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English Super-Hero Number Seven: Dropped Ice-Cream Man
by Ian Hutson

The English seaside sun is always a generous golden paint splodge in a clear, powder-blue sky. Surf always washes the beach like cool champagne kissing the crust on yesterday’s apple crumble. Beach huts in shades of faded peach and banana yellow neatly punctuate rows of strawberry and cream canvas deckchairs ranged along grey railings and cracked concrete sea-defences. Elderly Bedford vans flog ice-creams and the chocolate sauce flows like guest-house gravy. There are Rockets and Funny Feet and Orange Maids with damp wrappers, and cones of vanilla and strawberry stabbed through with Cadbury’s Flakes and all heavily laden with rainbow sprinkles - and all usually in the grasp of other people’s children.

Millicent was one such someone else’s child and she resembled a can of croissant-dough that had burst in the sun. Her chief charm lay in the economy of her features: devil-red piggy eyes; snotty nose purloined from a passing pug; a crimson slash gaping maw. Miniature grasping hands on stubby arms stuck out from her polka-dot toddler-kini and a pair of legs like last winter’s parsnips dangled over the edge of her weary-looking pushchair.

Like all fruit of the smoking gonads of the not quite we classes, Millicent was possessed of a very fine voice. Whenever Millicent found need for some cool fatty acids or frozen protein group or slushy omega-vitamins she could scream and scream and SCREAM until everyone else was sick. Millicent needed a lot of nutrients, and she always got what she needed.

Millicent was thus this fine day the proud first-registered keeper of a healthy triple-scoop avocado-fudge one of her five a day ensemble that tottered like three slightly seasick sea-urchins held high in a salute to childish triumph, like some Statue-of-Liberty’s torch. These soggy urchins jostled on the edge, looked the centre of gravity right in the eye, reached the point of no return and then plummeted to a squishy death like some partially-melted, cold-hearted, full-fat suicide pact.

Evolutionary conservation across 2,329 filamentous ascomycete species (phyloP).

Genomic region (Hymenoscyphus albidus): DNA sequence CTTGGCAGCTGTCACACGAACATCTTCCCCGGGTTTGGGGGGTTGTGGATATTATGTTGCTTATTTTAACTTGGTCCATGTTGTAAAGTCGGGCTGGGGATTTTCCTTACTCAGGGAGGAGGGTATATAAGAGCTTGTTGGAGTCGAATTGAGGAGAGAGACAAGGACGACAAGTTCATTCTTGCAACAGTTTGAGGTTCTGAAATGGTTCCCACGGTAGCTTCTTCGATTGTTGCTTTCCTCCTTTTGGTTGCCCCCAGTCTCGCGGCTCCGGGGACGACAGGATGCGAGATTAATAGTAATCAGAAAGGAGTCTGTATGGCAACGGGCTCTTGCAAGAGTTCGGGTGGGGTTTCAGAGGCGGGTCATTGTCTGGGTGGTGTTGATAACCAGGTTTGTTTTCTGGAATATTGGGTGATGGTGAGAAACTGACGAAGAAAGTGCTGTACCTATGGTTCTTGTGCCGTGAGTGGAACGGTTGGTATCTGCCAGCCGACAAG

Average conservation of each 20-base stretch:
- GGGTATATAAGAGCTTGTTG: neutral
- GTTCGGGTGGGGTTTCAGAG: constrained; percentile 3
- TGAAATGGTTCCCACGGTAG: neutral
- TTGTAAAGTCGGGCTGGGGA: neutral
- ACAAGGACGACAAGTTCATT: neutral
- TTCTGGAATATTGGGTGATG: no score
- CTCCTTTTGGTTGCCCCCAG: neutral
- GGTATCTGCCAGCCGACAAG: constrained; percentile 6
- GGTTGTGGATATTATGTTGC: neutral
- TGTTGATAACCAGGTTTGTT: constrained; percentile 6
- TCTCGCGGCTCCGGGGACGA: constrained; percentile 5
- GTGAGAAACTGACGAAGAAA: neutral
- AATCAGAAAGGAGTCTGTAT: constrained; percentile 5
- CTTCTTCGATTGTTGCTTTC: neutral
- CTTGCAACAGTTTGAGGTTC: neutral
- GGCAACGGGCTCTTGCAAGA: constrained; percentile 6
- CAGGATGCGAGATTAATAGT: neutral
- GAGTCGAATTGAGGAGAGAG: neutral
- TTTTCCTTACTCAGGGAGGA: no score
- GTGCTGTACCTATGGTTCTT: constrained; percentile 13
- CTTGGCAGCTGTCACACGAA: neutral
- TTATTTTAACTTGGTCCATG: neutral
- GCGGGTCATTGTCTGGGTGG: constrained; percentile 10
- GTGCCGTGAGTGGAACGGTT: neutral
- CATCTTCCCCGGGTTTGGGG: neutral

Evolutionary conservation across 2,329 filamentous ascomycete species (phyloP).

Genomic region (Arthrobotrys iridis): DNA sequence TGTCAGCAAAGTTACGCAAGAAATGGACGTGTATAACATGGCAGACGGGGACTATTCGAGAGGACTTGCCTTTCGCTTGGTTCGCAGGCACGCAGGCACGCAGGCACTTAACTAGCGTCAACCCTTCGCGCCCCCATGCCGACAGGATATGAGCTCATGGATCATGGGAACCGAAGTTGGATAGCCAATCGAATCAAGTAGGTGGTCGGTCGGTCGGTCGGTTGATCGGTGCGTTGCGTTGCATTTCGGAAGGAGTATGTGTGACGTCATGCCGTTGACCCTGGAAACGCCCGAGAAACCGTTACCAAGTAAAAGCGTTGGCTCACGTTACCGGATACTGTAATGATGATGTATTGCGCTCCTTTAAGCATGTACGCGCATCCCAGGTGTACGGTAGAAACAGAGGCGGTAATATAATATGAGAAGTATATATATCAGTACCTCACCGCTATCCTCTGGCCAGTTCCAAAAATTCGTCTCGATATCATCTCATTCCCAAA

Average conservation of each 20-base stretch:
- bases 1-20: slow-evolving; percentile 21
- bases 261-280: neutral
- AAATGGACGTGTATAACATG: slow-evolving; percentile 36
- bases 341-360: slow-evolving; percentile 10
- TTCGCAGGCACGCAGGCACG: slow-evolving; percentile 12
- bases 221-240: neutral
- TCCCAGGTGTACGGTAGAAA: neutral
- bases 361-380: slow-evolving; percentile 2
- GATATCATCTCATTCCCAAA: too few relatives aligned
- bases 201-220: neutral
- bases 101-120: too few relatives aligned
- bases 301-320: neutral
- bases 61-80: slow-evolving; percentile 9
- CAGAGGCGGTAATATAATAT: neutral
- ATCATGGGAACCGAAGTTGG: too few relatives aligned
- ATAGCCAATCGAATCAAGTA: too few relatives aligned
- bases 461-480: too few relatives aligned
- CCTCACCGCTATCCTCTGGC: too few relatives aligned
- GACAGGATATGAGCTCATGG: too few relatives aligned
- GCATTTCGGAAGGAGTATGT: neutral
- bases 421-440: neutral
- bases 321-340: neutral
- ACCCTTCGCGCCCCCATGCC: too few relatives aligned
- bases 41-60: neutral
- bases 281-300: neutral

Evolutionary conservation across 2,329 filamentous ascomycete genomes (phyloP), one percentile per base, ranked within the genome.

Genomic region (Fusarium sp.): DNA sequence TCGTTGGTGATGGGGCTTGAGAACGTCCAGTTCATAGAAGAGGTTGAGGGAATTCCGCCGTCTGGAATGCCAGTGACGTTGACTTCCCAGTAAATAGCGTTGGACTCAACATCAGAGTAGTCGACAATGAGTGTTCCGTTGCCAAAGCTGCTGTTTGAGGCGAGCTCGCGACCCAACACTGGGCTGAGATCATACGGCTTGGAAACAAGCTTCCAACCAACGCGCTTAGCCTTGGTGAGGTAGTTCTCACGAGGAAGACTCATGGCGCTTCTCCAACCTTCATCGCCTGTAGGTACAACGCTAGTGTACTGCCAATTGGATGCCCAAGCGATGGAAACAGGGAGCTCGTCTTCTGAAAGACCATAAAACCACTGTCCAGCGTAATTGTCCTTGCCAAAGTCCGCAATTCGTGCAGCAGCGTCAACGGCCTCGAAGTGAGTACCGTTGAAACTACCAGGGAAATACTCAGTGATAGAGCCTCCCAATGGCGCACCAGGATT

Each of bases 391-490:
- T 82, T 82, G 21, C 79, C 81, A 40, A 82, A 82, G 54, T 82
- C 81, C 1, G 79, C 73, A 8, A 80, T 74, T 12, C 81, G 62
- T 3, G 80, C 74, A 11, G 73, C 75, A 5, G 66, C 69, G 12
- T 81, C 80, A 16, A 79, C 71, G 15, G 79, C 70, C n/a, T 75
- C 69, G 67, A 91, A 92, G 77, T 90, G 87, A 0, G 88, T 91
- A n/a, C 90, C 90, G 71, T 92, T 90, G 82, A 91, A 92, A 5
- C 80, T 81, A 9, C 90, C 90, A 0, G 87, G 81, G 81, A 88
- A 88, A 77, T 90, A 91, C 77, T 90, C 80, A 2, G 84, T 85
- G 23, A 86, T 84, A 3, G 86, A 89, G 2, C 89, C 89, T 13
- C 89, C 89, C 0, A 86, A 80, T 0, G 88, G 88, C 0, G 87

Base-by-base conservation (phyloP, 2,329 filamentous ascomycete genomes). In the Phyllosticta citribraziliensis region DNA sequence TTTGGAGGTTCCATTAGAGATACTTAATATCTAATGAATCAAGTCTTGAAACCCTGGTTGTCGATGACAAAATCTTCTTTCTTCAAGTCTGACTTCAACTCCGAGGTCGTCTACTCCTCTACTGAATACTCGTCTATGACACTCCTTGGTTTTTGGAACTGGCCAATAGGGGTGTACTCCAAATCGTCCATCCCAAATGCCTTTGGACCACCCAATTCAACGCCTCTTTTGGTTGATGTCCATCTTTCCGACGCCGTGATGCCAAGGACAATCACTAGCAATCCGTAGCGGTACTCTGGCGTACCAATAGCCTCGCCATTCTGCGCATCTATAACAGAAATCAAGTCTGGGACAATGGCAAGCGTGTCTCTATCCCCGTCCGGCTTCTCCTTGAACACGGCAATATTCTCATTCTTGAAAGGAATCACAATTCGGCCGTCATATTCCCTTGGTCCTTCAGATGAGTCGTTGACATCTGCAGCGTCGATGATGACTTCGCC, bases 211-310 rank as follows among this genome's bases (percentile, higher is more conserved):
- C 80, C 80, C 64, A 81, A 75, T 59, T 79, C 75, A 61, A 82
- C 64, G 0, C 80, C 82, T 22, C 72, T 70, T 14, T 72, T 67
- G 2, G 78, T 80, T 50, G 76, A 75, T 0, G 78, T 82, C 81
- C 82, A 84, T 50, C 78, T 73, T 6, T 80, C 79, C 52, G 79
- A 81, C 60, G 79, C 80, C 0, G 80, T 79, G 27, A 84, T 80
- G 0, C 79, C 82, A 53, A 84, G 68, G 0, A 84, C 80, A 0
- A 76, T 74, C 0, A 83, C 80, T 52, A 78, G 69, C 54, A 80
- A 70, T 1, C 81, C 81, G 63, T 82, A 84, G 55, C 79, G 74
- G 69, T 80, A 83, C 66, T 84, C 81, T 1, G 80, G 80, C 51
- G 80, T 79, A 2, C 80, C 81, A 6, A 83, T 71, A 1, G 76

Splat, splat-splat.

In slow-motion Millicent took a deep, red-faced bawling-breath. Pedestrians paused, seagulls were sucked from the sky. The truncheon-twirling Constable Auden called for the surf to be silenced and the clocks to be stopped, for the G.P.O. to cut off the telephones and for the dog to be prevented from barking with a juicy, plastic bone. Mr Sunshine’s rather concerned hand flew to his mouth to stifle an awful “oh good gosh”.

This emergency would require the skills of an English Super-Hero.

Dropped Ice-Cream Man, resplendent in straw boater, flannel trousers, striped jacket and silk cravat (to hide his turkey-neck), levitated down from the sky in that irritating way that super-heroes often do and squatted on the hot pavement in front of the screaming, tearful, piggy-eyed Millicent. There he brandished his wholly intact, truly giant scoop of vanilla delight and uttered the soothing, comforting, super-hero words that every Millicent who’s just dropped an ice-cream needs to hear; ‘Ner ner ne ner ner’.

Then he flew off, stage left, ice-cream still in hand, to much applause.